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Michigan County Awarding ARPA Funds for Infrastructure

Grand Traverse County received $18 million from the $1.9 trillion American Rescue Plan Act. It has awarded $15 million — with more than a quarter of those funds going to infrastructure. Broadband is among the potential uses in that category.

(TNS) — The $1.9 trillion American Rescue Plan Act, one of the largest funding packages in American history, was enacted in March 2021. That plan included $350 billion in emergency funding for state, local, territorial and tribal governments, known as the "Coronavirus State and Local Fiscal Recovery Funds."

Of those ARPA funds, Grand Traverse County received $18 million to spend on local projects, programs and initiatives.

As of May 1, the county had awarded $15 million, about 83 percent of the total available, to 28 townships and nonprofits. The remaining $3 million or so is reserved for the county's general fund to provide a "buffer" in case of revenue shortfalls going forward, officials said.

But the clock is ticking.

According to ARPA rules, the groups that were awarded funds must spend them no later than Dec. 31, 2026.

"We want to make sure that this money is properly allocated and spent by the deadlines so we don't leave any money on the table," said Commissioner T.J. Andrews at a board meeting earlier this year. "I'm concerned that some organizations are moving too slowly."

Administrator Nate Alger said his team is keeping a close eye on the groups and projects involved, and that some expenses can't be submitted for reimbursement until suppliers provide final invoices to those groups.

On May 1, the county board received an ARPA status report from Special Projects Coordinator Jenny McKellar. A Record-Eagle analysis of that report shows the $15 million awarded so far falls into eight major categories:

  • Mental health services: $6.3 million (42 percent)

  • Infrastructure: $4.0 million (27 percent)

  • Affordable and workforce housing: $1.9 million (13 percent)

  • Human services: $847,000 (5.7 percent)

  • Specialized job-related training: $800,000 (5.3 percent)

  • Recreation: $776,000 (5.2 percent)

  • Emergency services: $152,000 (1 percent)

  • Student health services: $150,000 (1 percent)

Individual projects that received the largest awards in the ARPA process included: $5 million for the Grand Traverse Center for Mental Wellness, $2 million to East Bay Township for sewer system replacement and $1.5 million to Wallick Communities for workforce housing.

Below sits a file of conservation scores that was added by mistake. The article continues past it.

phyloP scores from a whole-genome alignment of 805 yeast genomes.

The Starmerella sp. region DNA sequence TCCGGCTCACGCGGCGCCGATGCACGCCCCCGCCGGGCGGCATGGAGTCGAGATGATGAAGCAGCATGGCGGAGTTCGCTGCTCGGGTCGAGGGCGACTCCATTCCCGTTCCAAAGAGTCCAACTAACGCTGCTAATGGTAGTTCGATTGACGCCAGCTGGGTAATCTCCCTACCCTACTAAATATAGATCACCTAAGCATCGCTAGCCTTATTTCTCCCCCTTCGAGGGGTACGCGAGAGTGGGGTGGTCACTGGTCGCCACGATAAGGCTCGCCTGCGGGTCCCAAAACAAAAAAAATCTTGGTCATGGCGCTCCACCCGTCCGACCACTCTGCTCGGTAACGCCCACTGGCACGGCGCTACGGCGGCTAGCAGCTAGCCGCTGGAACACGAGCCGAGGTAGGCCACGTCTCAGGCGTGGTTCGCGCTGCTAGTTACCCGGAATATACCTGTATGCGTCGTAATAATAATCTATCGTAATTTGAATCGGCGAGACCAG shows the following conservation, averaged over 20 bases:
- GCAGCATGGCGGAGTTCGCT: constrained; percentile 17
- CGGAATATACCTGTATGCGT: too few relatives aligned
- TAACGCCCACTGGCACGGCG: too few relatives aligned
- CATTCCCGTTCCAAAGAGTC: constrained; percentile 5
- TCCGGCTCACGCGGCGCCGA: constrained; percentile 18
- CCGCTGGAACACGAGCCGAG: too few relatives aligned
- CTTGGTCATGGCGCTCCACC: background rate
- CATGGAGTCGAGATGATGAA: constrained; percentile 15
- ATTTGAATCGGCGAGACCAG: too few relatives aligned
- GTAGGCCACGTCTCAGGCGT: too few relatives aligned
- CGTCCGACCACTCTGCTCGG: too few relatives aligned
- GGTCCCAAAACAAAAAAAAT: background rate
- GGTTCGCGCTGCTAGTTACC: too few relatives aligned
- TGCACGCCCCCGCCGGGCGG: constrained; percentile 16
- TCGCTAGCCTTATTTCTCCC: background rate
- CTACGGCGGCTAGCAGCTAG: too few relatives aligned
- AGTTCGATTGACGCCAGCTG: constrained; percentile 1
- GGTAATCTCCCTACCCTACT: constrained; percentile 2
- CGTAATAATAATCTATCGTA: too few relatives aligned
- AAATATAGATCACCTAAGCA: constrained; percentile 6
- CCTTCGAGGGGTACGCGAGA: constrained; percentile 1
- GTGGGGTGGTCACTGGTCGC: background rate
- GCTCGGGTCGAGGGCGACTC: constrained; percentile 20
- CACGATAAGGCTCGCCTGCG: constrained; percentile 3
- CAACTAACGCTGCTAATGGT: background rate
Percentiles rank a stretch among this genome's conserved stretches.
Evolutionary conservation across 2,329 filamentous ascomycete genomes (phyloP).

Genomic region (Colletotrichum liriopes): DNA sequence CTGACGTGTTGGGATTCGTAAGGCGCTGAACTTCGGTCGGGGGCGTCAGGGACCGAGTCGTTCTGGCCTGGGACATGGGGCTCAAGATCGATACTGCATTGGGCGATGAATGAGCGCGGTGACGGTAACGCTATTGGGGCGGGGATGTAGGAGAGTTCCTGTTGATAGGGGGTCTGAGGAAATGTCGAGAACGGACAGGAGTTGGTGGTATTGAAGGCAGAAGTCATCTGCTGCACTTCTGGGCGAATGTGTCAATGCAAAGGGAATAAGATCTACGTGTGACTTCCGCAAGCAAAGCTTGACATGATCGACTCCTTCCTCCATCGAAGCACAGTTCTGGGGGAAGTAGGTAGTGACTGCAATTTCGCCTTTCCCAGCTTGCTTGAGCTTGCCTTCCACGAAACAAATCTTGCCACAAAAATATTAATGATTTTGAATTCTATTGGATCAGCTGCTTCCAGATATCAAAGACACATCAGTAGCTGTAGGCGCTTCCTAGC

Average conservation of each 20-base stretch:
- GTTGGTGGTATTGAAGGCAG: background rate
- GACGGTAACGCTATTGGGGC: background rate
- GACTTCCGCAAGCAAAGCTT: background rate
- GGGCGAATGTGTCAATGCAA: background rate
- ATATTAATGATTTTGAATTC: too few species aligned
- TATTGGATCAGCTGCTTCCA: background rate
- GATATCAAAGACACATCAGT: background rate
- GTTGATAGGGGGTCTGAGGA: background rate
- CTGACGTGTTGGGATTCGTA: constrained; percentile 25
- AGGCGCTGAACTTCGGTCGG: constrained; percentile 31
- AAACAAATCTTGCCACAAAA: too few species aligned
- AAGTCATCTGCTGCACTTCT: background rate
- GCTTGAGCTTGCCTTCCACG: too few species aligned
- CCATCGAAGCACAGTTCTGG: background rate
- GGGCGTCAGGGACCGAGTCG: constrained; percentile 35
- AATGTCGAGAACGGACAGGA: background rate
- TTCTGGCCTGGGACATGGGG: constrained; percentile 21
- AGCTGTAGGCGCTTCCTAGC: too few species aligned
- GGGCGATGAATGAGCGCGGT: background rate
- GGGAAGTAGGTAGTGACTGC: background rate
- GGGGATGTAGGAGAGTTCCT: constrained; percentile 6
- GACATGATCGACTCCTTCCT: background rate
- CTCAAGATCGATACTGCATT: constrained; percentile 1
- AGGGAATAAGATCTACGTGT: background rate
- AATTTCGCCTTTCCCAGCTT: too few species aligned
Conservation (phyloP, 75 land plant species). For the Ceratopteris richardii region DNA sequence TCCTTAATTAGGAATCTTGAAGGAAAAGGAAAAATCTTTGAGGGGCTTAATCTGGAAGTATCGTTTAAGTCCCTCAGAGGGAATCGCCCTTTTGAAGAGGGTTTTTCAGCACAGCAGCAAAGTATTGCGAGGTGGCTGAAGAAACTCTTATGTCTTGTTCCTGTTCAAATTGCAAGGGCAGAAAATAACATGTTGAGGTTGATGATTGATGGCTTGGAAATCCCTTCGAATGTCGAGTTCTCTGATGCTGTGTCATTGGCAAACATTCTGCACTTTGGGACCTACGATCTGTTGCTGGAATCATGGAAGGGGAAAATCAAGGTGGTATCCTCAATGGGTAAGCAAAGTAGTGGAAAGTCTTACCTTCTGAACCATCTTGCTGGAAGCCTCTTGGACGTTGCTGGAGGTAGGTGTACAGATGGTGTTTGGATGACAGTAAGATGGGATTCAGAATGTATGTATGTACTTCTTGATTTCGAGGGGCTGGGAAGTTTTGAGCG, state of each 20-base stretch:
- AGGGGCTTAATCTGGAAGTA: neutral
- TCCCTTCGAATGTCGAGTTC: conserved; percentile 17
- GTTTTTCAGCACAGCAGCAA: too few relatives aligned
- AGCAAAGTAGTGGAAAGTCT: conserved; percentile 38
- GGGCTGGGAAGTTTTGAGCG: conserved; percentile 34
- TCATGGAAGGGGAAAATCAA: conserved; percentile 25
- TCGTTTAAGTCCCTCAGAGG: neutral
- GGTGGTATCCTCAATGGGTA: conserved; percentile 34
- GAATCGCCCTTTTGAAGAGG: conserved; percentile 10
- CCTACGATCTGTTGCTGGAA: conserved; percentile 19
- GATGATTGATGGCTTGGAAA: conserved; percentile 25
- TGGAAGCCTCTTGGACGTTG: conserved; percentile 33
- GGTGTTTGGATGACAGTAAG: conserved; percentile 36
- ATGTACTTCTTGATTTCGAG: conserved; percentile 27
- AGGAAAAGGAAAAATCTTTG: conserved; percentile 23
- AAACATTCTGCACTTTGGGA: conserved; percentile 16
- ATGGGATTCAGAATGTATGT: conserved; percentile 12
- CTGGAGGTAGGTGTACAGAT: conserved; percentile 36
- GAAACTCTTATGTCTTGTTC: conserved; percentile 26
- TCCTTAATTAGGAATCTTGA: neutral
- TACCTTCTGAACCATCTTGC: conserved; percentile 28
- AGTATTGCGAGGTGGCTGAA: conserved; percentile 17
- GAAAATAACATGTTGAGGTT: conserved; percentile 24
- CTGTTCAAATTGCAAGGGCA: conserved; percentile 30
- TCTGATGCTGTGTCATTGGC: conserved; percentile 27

Human services, job training, skilled nursing services and various infrastructure projects accounted for much of the remaining money.

Other notable projects include $235,000 to Pine Grove Church for the "Strong Foundation Childcare Center" and $96,000 for improvements to the Lossie Natural Trail in Whitewater Township.

ARPA funding for localities can't be spent on just anything, according to the U.S. Treasury Department. Rather, those awards must fall into four main categories: (1) Public health, (2) Economic impacts caused by the pandemic, (3) Lost public sector revenues, and (4) Infrastructure (water, sewer and broadband).

"We set up a process for awarding funds about two years ago," said county board chair Rob Hentschel. "Administration staff reviews all applications for compliance — to make sure they meet basic criteria for ARPA awards. Then the county board reviews, discusses and votes on those applications."

"When you have that many minds involved, you're not going to get everything you personally want, of course," he added. "Overall, I'm happy with the issues we addressed. I don't expect any problems in terms of those organizations getting the work done on time, but it's certainly on our radar."

Officials noted that the controversial "Paycheck Protection Program" that was part of the original ARPA legislation is administered by the U.S. Small Business Administration with support from the federal Treasury Department, not local governments.

The PPP, along with the U.S. Economic Injury Disaster Loan Program, have been widely criticized for poor implementation and criminal activity. According to a January 2024 FBI report, officials estimated that fraud consumed $64 billion from the PPP and $136 billion from the EIDL program.

"Unfortunately, many thousands of people chose to steal from these programs by submitting fraudulent applications," the report said. "The theft was massive in scale. ... Combined, these losses make the fraud the largest in history.

"Ultimately, these losses will be paid by American taxpayers, and worse, because most of the money was borrowed by the U.S. Government, our children and even grandchildren will be on the hook."

In contrast, Grand Traverse County does not pay ARPA grants up front. Rather, the county reimburses each group for actual expenses, paid on a month-by-month basis. So far, about 22 percent of the $15 million allocated has been paid in this manner.

The full list of ARPA awards, including reimbursement status to May 1, is available online at:

©2024 The Record-Eagle, Distributed by Tribune Content Agency, LLC.